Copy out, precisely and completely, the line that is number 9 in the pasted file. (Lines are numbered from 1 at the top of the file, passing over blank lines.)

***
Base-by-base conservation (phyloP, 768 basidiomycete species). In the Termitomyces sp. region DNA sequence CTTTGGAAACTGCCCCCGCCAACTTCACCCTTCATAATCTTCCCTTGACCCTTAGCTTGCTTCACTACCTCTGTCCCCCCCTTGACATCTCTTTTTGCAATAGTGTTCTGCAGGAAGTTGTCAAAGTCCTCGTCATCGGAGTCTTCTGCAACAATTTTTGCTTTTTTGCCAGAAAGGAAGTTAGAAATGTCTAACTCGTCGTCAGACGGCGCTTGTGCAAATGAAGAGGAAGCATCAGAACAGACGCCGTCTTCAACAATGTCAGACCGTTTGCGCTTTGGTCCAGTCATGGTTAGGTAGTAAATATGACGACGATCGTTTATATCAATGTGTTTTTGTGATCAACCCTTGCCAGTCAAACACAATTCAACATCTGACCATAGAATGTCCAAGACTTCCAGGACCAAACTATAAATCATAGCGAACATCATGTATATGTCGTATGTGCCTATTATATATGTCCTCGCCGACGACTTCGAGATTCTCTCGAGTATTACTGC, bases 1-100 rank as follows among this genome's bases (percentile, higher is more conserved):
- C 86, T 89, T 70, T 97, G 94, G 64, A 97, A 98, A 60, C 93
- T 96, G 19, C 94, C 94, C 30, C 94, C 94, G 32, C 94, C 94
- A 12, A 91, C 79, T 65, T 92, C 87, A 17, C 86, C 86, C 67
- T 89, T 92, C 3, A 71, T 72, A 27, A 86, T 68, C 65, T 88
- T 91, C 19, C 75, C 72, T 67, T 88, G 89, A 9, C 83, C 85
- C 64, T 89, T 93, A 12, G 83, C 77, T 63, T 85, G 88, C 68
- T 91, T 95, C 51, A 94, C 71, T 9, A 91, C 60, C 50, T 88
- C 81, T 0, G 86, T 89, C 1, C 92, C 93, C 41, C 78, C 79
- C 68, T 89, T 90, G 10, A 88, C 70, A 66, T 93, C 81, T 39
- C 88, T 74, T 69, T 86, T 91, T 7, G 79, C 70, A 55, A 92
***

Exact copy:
- C 81, T 0, G 86, T 89, C 1, C 92, C 93, C 41, C 78, C 79